Navigating Changing Feedwater Conditions

Reverse Osmosis Eliminates TDS in Boiler Feedwater

Covanta Pasco, Inc. 
is a resource recovery facility 
located in Springhill, Fla., that burns waste (refuse or trash) as fuel
for heating boiler units to produce high pressure steam. The high pressure
steam is used to drive a steam turbine connected to a generator unit for
producing all the electricity required at the plant. Any excess electrical
energy produced is sold back to Florida Power & Light Co. In November 2002,
Covanta replaced the plants carbon media filters and chemically regenerated
two-bed deionization (DI) exchange system with a double-pass reverse osmosis
system, model DELTA-20DP manufactured by Crane Environmental in Venice, Fla.
The existing carbon filters and DI system were used to filter sediment and
reduce the total dissolved solids (TDS) from its on-site well as feedwater for
the boiler units.

The original system had become extremely high maintenance in
both labor and chemical costs per year. By design, the DELTA-20DP from Crane
Environmental does not require chemical regeneration, which in turn decreases
labor, system downtime and maintenance expenses throughout the year. Reverse
osmosis membranes are designed to reject the dissolve solids or ions in
feedwater and can produce consistently low TDS or low conductivity permeate
water, which is ideal for boiler feedwater applications. With the minimum
maintenance, the DELTA-20DP also ensures that Covanta Energy PASCO has a
continuous supply of clean, low TDS feedwater to its boiler units. style="mso-spacerun: yes"> 

In December 2002, Covanta Pasco discovered that the
DELTA-20DP system was displaying higher operating pressures with lower permeate
flow and called Crane Environmental’s Service department for assistance.
After conducting an on-site inspection of the RO system and an additional
analysis on the well water supply, it was determined that fine sediment, water
hardness, silica and dissolved iron levels on the well water supply had
increased, causing fouling of the RO membranes. Crane Environmental Field
Service technicians performed an on-site membrane cleaning and recommended replacing the 5 micron prefilter cartridges with 1 micron nominal pleated cartridges. Since additional evaluation on the operation of the RO unit was recommended, Covanta
Pasco signed a 12-month service agreement with Crane Environmental to perform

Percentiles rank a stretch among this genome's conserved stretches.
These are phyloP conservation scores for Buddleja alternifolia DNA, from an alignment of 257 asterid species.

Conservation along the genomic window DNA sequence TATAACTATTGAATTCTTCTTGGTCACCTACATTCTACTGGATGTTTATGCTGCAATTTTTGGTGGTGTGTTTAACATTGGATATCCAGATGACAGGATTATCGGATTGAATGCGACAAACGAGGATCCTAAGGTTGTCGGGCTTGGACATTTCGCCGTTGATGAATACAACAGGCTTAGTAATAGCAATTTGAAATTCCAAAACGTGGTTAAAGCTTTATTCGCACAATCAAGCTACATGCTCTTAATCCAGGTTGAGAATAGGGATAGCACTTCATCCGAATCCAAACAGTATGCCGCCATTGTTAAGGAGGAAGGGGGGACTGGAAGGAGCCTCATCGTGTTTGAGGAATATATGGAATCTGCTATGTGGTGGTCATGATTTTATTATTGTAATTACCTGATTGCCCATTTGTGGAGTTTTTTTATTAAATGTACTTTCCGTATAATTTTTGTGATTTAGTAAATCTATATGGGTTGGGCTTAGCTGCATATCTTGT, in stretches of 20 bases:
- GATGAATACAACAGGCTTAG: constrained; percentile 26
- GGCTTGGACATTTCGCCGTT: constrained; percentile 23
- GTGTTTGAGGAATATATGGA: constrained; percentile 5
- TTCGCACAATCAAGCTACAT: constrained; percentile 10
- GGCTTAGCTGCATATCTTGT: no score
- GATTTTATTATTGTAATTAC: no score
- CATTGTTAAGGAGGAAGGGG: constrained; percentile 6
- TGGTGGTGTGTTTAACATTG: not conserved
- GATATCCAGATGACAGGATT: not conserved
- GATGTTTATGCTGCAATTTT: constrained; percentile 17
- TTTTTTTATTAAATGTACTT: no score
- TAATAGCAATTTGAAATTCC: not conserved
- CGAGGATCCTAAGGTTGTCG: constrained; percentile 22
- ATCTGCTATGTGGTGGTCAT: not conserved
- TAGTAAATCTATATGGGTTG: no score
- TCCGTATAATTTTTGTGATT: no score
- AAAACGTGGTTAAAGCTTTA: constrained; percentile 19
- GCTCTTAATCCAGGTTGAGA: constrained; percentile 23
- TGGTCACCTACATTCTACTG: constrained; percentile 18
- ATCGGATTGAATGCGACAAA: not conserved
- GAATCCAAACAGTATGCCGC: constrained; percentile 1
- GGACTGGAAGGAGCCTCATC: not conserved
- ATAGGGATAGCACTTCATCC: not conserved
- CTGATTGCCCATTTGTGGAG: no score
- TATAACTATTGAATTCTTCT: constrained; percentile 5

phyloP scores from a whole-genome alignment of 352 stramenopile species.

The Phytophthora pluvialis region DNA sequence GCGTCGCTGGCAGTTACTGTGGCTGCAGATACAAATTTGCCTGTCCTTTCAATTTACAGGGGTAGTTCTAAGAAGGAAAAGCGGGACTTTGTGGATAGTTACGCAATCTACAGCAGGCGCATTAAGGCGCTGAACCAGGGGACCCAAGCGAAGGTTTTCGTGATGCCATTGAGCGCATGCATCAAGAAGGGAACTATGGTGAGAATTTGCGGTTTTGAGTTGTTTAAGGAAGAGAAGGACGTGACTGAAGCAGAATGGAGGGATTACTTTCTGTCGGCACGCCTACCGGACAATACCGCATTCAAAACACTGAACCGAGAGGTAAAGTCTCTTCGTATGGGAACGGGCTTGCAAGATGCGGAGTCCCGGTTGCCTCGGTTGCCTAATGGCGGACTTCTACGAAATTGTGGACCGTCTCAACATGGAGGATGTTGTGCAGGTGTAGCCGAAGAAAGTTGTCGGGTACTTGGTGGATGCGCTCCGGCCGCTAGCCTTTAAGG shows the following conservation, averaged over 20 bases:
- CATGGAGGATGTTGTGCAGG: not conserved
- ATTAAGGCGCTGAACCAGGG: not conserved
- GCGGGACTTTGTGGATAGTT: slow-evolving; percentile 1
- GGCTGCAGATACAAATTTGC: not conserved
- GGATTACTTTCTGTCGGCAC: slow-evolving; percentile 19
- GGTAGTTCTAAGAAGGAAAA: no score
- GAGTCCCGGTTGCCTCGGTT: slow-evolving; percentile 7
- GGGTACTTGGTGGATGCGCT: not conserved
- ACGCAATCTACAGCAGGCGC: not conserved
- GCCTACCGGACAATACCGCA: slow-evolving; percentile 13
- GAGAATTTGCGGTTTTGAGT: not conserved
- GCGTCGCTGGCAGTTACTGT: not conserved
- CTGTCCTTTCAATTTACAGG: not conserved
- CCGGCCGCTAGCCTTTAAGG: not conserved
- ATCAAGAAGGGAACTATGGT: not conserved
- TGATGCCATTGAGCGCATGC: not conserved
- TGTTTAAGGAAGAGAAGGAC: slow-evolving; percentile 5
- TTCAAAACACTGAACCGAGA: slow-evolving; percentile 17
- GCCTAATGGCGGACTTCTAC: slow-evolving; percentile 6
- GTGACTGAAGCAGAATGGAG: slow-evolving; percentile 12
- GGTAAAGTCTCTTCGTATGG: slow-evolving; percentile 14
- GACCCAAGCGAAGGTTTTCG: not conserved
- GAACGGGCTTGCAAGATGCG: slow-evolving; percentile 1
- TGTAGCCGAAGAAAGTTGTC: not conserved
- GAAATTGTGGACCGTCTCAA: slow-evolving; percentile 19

on-site monthly performance checks including operational evaluations, water
analysis, equipment maintenance, membrane cleanings, operator training and
on-call technical support.

An operational evaluation on the RO system was conducted during
the first five-months into the service agreement. Crane Environmental then
presented Covanta Pasco with three options for improving the pretreatment of
the feedwater to the RO unit. 

* Inject antiscalant with iron inhibitor to control
the water hardness and reduce iron fouling.

* Install an iron-removal filter with antiscalant

* Install a twin-alternating, metered water softener
unit designed to remove the water hardness and the dissolved iron.

The third option was selected because it offered the most
simple and practical solution. Efficiency is built in to the pretreatment
system solution because it continually provides the RO with softened, iron-free
feedwater at the 40-45 gallons per minute flow rate required. When the
in-service number one softener reaches the programmed metered per gallon
throughput capacity, the system immediately places the standby number two
softener into service, while the number one softener goes off line and performs
automatic regeneration. This design significantly decreases system downtime,
maintenance and only requires clean solar salt for regeneration of the softener
resin beds. In turn, the RO membranes are designed to easily reject sodium
chloride (salt) and the softened water aids in maintaining the membranes in
peak performance.  It was decided
by Covanta Pasco that because of the unexpected change in feedwater conditions,
the addition of the pre-treatment system was the most cost-efficient solution,
and would eliminate the need to go back to continuous and expensive chemical membrane cleanings Before the upgrades to the Covanta system were in place, membrane cleaning was
required approximately every one to two months. Membrane cleanings now are only recommended every six months to one time per year.

Under the Crane Environmental Service Agreement, daily
operation data of the DELTA-20DP is recorded by Covanta Pasco operators and
entered into a computerized data-log program, which easily is e-mailed to the
Crane Environmental Service department for weekly reviews. Should problems
arise throughout the year, Crane Environmental Field Service remains available
for complete technical support.


About the author